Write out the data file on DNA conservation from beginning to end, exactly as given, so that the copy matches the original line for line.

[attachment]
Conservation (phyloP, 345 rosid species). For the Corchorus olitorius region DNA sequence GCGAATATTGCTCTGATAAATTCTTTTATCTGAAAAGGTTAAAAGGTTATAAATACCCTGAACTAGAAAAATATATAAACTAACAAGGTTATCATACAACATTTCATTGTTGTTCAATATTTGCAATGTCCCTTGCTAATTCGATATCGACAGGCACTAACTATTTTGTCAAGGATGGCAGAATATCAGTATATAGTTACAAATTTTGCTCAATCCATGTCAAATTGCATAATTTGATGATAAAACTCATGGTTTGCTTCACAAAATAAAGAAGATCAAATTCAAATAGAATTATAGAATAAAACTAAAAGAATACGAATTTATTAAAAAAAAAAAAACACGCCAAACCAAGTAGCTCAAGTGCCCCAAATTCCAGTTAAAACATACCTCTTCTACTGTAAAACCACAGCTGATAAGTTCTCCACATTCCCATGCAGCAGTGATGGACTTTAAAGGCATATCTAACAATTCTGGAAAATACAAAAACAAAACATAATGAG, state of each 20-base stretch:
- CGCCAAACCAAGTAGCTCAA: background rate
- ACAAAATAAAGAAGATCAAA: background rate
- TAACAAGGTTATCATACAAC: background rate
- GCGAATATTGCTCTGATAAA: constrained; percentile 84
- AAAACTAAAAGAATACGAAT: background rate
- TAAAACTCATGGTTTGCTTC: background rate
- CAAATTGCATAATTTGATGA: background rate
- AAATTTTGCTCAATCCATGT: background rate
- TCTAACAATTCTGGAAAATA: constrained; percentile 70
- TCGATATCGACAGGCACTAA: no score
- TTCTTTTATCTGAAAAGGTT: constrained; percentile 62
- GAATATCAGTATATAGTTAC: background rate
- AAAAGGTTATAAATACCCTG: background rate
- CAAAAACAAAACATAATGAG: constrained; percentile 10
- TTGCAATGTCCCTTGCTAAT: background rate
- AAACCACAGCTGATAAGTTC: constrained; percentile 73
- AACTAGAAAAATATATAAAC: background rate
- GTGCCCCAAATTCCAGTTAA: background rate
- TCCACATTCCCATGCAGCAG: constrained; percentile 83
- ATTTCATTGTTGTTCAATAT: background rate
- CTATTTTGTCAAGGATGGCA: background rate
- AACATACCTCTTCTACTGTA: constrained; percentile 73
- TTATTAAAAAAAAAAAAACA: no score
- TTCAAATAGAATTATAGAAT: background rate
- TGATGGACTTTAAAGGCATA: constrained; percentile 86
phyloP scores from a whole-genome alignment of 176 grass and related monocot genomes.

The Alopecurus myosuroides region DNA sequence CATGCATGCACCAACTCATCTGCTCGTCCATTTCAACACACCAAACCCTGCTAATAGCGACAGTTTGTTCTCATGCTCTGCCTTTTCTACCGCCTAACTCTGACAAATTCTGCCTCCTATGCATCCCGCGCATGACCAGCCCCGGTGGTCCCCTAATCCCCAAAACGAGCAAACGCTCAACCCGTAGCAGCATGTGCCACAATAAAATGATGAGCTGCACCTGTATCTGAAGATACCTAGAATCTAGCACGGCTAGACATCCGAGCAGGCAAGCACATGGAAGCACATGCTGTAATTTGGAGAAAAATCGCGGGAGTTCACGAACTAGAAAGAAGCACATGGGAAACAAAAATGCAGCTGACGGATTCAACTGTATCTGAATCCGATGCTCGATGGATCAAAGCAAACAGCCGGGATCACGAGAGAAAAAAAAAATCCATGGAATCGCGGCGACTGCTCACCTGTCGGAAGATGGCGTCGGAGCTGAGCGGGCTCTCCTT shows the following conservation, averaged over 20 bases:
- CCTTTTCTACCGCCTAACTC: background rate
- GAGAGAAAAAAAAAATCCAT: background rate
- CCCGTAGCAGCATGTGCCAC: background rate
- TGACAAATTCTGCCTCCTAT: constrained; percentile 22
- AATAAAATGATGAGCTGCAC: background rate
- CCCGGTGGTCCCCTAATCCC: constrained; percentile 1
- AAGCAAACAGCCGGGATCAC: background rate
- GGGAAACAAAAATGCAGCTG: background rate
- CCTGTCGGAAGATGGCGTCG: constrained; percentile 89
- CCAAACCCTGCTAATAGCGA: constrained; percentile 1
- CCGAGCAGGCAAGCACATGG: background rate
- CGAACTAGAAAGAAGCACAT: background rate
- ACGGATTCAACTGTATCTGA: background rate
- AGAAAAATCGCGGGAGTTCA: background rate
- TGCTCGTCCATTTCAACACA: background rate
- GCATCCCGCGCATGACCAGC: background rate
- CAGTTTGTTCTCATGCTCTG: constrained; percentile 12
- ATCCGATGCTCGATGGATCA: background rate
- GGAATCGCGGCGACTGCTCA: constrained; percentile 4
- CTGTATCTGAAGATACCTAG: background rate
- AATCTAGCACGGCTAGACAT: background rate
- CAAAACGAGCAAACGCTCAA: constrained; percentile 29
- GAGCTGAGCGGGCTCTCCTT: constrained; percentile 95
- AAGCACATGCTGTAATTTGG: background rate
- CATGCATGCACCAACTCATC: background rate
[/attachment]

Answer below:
Conservation (phyloP, 345 rosid species). For the Corchorus olitorius region DNA sequence GCGAATATTGCTCTGATAAATTCTTTTATCTGAAAAGGTTAAAAGGTTATAAATACCCTGAACTAGAAAAATATATAAACTAACAAGGTTATCATACAACATTTCATTGTTGTTCAATATTTGCAATGTCCCTTGCTAATTCGATATCGACAGGCACTAACTATTTTGTCAAGGATGGCAGAATATCAGTATATAGTTACAAATTTTGCTCAATCCATGTCAAATTGCATAATTTGATGATAAAACTCATGGTTTGCTTCACAAAATAAAGAAGATCAAATTCAAATAGAATTATAGAATAAAACTAAAAGAATACGAATTTATTAAAAAAAAAAAAACACGCCAAACCAAGTAGCTCAAGTGCCCCAAATTCCAGTTAAAACATACCTCTTCTACTGTAAAACCACAGCTGATAAGTTCTCCACATTCCCATGCAGCAGTGATGGACTTTAAAGGCATATCTAACAATTCTGGAAAATACAAAAACAAAACATAATGAG, state of each 20-base stretch:
- CGCCAAACCAAGTAGCTCAA: background rate
- ACAAAATAAAGAAGATCAAA: background rate
- TAACAAGGTTATCATACAAC: background rate
- GCGAATATTGCTCTGATAAA: constrained; percentile 84
- AAAACTAAAAGAATACGAAT: background rate
- TAAAACTCATGGTTTGCTTC: background rate
- CAAATTGCATAATTTGATGA: background rate
- AAATTTTGCTCAATCCATGT: background rate
- TCTAACAATTCTGGAAAATA: constrained; percentile 70
- TCGATATCGACAGGCACTAA: no score
- TTCTTTTATCTGAAAAGGTT: constrained; percentile 62
- GAATATCAGTATATAGTTAC: background rate
- AAAAGGTTATAAATACCCTG: background rate
- CAAAAACAAAACATAATGAG: constrained; percentile 10
- TTGCAATGTCCCTTGCTAAT: background rate
- AAACCACAGCTGATAAGTTC: constrained; percentile 73
- AACTAGAAAAATATATAAAC: background rate
- GTGCCCCAAATTCCAGTTAA: background rate
- TCCACATTCCCATGCAGCAG: constrained; percentile 83
- ATTTCATTGTTGTTCAATAT: background rate
- CTATTTTGTCAAGGATGGCA: background rate
- AACATACCTCTTCTACTGTA: constrained; percentile 73
- TTATTAAAAAAAAAAAAACA: no score
- TTCAAATAGAATTATAGAAT: background rate
- TGATGGACTTTAAAGGCATA: constrained; percentile 86
phyloP scores from a whole-genome alignment of 176 grass and related monocot genomes.

The Alopecurus myosuroides region DNA sequence CATGCATGCACCAACTCATCTGCTCGTCCATTTCAACACACCAAACCCTGCTAATAGCGACAGTTTGTTCTCATGCTCTGCCTTTTCTACCGCCTAACTCTGACAAATTCTGCCTCCTATGCATCCCGCGCATGACCAGCCCCGGTGGTCCCCTAATCCCCAAAACGAGCAAACGCTCAACCCGTAGCAGCATGTGCCACAATAAAATGATGAGCTGCACCTGTATCTGAAGATACCTAGAATCTAGCACGGCTAGACATCCGAGCAGGCAAGCACATGGAAGCACATGCTGTAATTTGGAGAAAAATCGCGGGAGTTCACGAACTAGAAAGAAGCACATGGGAAACAAAAATGCAGCTGACGGATTCAACTGTATCTGAATCCGATGCTCGATGGATCAAAGCAAACAGCCGGGATCACGAGAGAAAAAAAAAATCCATGGAATCGCGGCGACTGCTCACCTGTCGGAAGATGGCGTCGGAGCTGAGCGGGCTCTCCTT shows the following conservation, averaged over 20 bases:
- CCTTTTCTACCGCCTAACTC: background rate
- GAGAGAAAAAAAAAATCCAT: background rate
- CCCGTAGCAGCATGTGCCAC: background rate
- TGACAAATTCTGCCTCCTAT: constrained; percentile 22
- AATAAAATGATGAGCTGCAC: background rate
- CCCGGTGGTCCCCTAATCCC: constrained; percentile 1
- AAGCAAACAGCCGGGATCAC: background rate
- GGGAAACAAAAATGCAGCTG: background rate
- CCTGTCGGAAGATGGCGTCG: constrained; percentile 89
- CCAAACCCTGCTAATAGCGA: constrained; percentile 1
- CCGAGCAGGCAAGCACATGG: background rate
- CGAACTAGAAAGAAGCACAT: background rate
- ACGGATTCAACTGTATCTGA: background rate
- AGAAAAATCGCGGGAGTTCA: background rate
- TGCTCGTCCATTTCAACACA: background rate
- GCATCCCGCGCATGACCAGC: background rate
- CAGTTTGTTCTCATGCTCTG: constrained; percentile 12
- ATCCGATGCTCGATGGATCA: background rate
- GGAATCGCGGCGACTGCTCA: constrained; percentile 4
- CTGTATCTGAAGATACCTAG: background rate
- AATCTAGCACGGCTAGACAT: background rate
- CAAAACGAGCAAACGCTCAA: constrained; percentile 29
- GAGCTGAGCGGGCTCTCCTT: constrained; percentile 95
- AAGCACATGCTGTAATTTGG: background rate
- CATGCATGCACCAACTCATC: background rate